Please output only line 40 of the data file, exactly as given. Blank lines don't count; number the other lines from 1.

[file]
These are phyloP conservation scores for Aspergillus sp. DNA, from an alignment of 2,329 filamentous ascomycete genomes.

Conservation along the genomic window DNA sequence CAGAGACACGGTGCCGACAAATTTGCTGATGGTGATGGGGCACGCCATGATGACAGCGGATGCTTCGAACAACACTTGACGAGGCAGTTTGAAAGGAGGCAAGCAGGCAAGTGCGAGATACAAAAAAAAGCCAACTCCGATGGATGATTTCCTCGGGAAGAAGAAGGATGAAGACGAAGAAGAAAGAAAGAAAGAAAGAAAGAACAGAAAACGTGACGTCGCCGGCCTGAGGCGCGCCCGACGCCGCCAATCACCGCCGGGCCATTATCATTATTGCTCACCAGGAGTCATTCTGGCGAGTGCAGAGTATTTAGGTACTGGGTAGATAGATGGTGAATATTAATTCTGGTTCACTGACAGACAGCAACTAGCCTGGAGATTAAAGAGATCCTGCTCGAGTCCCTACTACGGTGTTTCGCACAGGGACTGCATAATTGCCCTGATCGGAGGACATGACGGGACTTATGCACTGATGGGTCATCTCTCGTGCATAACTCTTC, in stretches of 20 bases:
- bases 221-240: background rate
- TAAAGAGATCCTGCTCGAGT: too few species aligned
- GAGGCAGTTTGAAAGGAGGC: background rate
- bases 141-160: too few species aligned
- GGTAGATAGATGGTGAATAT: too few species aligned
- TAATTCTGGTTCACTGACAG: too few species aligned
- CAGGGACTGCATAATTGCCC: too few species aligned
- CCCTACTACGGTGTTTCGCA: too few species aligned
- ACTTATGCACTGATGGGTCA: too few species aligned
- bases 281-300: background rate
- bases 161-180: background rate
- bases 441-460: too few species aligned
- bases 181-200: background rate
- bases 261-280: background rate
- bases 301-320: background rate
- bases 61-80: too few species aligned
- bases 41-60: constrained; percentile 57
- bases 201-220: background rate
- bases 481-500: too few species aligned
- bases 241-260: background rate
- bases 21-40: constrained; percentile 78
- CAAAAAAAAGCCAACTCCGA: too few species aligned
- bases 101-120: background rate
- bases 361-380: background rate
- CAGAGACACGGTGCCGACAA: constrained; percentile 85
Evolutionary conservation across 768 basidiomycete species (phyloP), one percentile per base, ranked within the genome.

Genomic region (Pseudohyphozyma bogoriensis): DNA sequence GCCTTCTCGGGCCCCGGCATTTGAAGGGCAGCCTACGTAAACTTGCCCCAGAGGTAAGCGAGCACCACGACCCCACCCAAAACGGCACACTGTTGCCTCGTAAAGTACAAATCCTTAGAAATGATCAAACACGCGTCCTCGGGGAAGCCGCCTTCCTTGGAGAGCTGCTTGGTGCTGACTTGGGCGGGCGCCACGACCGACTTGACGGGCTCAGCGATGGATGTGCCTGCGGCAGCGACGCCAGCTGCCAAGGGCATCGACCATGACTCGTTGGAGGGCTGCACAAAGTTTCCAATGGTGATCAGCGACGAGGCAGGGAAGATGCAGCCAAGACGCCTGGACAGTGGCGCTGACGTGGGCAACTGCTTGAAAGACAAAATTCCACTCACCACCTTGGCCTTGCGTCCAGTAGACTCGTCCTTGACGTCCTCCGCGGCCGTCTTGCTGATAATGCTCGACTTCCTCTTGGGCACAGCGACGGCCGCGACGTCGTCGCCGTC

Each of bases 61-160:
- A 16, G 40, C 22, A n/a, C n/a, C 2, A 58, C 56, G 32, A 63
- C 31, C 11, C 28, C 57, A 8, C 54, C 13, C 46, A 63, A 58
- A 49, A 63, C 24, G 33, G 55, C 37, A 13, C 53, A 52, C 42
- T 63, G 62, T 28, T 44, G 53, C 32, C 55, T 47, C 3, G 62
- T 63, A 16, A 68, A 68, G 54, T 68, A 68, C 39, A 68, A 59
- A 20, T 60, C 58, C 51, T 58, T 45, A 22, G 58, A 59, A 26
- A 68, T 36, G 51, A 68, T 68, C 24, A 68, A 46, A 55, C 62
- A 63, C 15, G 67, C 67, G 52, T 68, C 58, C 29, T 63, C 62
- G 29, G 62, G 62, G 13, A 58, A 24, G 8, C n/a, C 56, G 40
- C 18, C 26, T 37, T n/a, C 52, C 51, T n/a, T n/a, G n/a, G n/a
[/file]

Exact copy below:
- C 18, C 26, T 37, T n/a, C 52, C 51, T n/a, T n/a, G n/a, G n/a